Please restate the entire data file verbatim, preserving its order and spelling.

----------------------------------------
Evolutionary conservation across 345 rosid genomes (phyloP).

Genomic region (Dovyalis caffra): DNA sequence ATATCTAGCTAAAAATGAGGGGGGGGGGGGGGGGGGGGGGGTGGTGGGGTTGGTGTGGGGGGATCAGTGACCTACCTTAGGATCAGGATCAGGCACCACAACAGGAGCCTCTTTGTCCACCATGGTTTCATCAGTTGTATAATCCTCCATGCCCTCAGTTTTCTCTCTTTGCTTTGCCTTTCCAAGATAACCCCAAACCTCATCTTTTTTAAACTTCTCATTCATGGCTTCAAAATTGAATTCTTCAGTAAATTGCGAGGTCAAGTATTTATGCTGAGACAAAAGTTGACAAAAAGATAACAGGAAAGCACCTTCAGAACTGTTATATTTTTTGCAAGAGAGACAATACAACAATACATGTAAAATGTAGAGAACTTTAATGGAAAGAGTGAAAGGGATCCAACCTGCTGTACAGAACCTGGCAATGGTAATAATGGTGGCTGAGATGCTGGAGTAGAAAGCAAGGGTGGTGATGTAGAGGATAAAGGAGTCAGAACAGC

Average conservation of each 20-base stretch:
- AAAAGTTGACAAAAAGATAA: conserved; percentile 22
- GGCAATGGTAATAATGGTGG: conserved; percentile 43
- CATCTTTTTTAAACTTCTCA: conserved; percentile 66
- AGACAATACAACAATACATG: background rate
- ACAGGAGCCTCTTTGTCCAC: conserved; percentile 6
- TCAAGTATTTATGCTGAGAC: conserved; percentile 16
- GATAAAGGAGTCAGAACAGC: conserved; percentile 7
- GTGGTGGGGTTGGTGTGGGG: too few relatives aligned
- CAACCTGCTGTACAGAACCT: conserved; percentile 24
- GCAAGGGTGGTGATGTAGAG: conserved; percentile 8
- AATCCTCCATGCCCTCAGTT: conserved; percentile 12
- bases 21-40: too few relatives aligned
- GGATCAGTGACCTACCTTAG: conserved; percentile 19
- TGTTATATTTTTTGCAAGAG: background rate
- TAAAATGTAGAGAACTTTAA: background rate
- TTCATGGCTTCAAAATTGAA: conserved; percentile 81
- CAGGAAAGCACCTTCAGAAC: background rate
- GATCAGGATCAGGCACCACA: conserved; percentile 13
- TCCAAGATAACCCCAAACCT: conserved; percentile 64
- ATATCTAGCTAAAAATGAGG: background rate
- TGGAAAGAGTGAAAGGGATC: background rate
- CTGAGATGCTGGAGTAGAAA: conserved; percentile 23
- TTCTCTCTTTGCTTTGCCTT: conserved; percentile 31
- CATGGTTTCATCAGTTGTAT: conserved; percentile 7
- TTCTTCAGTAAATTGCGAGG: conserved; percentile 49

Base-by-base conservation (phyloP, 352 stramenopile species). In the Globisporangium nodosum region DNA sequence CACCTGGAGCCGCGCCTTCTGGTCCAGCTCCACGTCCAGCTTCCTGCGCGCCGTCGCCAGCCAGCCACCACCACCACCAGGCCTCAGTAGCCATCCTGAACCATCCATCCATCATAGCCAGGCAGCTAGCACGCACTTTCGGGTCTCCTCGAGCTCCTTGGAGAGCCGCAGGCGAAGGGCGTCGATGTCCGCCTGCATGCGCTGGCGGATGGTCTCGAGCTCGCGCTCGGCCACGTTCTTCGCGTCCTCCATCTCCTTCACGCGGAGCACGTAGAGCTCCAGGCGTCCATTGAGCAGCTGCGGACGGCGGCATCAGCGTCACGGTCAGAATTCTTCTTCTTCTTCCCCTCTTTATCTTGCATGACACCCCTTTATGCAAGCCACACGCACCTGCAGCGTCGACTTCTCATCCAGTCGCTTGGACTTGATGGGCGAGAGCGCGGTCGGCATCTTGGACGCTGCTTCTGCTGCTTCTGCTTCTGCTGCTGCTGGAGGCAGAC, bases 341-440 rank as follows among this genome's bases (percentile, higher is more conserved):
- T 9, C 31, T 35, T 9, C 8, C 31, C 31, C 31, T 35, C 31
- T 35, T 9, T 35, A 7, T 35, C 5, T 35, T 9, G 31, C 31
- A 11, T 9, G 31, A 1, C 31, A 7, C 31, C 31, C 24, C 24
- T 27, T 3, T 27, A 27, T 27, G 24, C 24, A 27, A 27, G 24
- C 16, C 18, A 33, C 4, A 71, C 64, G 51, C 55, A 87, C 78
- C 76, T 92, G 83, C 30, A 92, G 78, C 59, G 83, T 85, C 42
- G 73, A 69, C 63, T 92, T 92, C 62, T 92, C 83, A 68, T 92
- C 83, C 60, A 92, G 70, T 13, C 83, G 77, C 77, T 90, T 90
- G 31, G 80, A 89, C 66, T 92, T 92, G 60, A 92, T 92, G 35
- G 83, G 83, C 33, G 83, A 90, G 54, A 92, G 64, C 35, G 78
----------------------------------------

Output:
Evolutionary conservation across 345 rosid genomes (phyloP).

Genomic region (Dovyalis caffra): DNA sequence ATATCTAGCTAAAAATGAGGGGGGGGGGGGGGGGGGGGGGGTGGTGGGGTTGGTGTGGGGGGATCAGTGACCTACCTTAGGATCAGGATCAGGCACCACAACAGGAGCCTCTTTGTCCACCATGGTTTCATCAGTTGTATAATCCTCCATGCCCTCAGTTTTCTCTCTTTGCTTTGCCTTTCCAAGATAACCCCAAACCTCATCTTTTTTAAACTTCTCATTCATGGCTTCAAAATTGAATTCTTCAGTAAATTGCGAGGTCAAGTATTTATGCTGAGACAAAAGTTGACAAAAAGATAACAGGAAAGCACCTTCAGAACTGTTATATTTTTTGCAAGAGAGACAATACAACAATACATGTAAAATGTAGAGAACTTTAATGGAAAGAGTGAAAGGGATCCAACCTGCTGTACAGAACCTGGCAATGGTAATAATGGTGGCTGAGATGCTGGAGTAGAAAGCAAGGGTGGTGATGTAGAGGATAAAGGAGTCAGAACAGC

Average conservation of each 20-base stretch:
- AAAAGTTGACAAAAAGATAA: conserved; percentile 22
- GGCAATGGTAATAATGGTGG: conserved; percentile 43
- CATCTTTTTTAAACTTCTCA: conserved; percentile 66
- AGACAATACAACAATACATG: background rate
- ACAGGAGCCTCTTTGTCCAC: conserved; percentile 6
- TCAAGTATTTATGCTGAGAC: conserved; percentile 16
- GATAAAGGAGTCAGAACAGC: conserved; percentile 7
- GTGGTGGGGTTGGTGTGGGG: too few relatives aligned
- CAACCTGCTGTACAGAACCT: conserved; percentile 24
- GCAAGGGTGGTGATGTAGAG: conserved; percentile 8
- AATCCTCCATGCCCTCAGTT: conserved; percentile 12
- bases 21-40: too few relatives aligned
- GGATCAGTGACCTACCTTAG: conserved; percentile 19
- TGTTATATTTTTTGCAAGAG: background rate
- TAAAATGTAGAGAACTTTAA: background rate
- TTCATGGCTTCAAAATTGAA: conserved; percentile 81
- CAGGAAAGCACCTTCAGAAC: background rate
- GATCAGGATCAGGCACCACA: conserved; percentile 13
- TCCAAGATAACCCCAAACCT: conserved; percentile 64
- ATATCTAGCTAAAAATGAGG: background rate
- TGGAAAGAGTGAAAGGGATC: background rate
- CTGAGATGCTGGAGTAGAAA: conserved; percentile 23
- TTCTCTCTTTGCTTTGCCTT: conserved; percentile 31
- CATGGTTTCATCAGTTGTAT: conserved; percentile 7
- TTCTTCAGTAAATTGCGAGG: conserved; percentile 49

Base-by-base conservation (phyloP, 352 stramenopile species). In the Globisporangium nodosum region DNA sequence CACCTGGAGCCGCGCCTTCTGGTCCAGCTCCACGTCCAGCTTCCTGCGCGCCGTCGCCAGCCAGCCACCACCACCACCAGGCCTCAGTAGCCATCCTGAACCATCCATCCATCATAGCCAGGCAGCTAGCACGCACTTTCGGGTCTCCTCGAGCTCCTTGGAGAGCCGCAGGCGAAGGGCGTCGATGTCCGCCTGCATGCGCTGGCGGATGGTCTCGAGCTCGCGCTCGGCCACGTTCTTCGCGTCCTCCATCTCCTTCACGCGGAGCACGTAGAGCTCCAGGCGTCCATTGAGCAGCTGCGGACGGCGGCATCAGCGTCACGGTCAGAATTCTTCTTCTTCTTCCCCTCTTTATCTTGCATGACACCCCTTTATGCAAGCCACACGCACCTGCAGCGTCGACTTCTCATCCAGTCGCTTGGACTTGATGGGCGAGAGCGCGGTCGGCATCTTGGACGCTGCTTCTGCTGCTTCTGCTTCTGCTGCTGCTGGAGGCAGAC, bases 341-440 rank as follows among this genome's bases (percentile, higher is more conserved):
- T 9, C 31, T 35, T 9, C 8, C 31, C 31, C 31, T 35, C 31
- T 35, T 9, T 35, A 7, T 35, C 5, T 35, T 9, G 31, C 31
- A 11, T 9, G 31, A 1, C 31, A 7, C 31, C 31, C 24, C 24
- T 27, T 3, T 27, A 27, T 27, G 24, C 24, A 27, A 27, G 24
- C 16, C 18, A 33, C 4, A 71, C 64, G 51, C 55, A 87, C 78
- C 76, T 92, G 83, C 30, A 92, G 78, C 59, G 83, T 85, C 42
- G 73, A 69, C 63, T 92, T 92, C 62, T 92, C 83, A 68, T 92
- C 83, C 60, A 92, G 70, T 13, C 83, G 77, C 77, T 90, T 90
- G 31, G 80, A 89, C 66, T 92, T 92, G 60, A 92, T 92, G 35
- G 83, G 83, C 33, G 83, A 90, G 54, A 92, G 64, C 35, G 78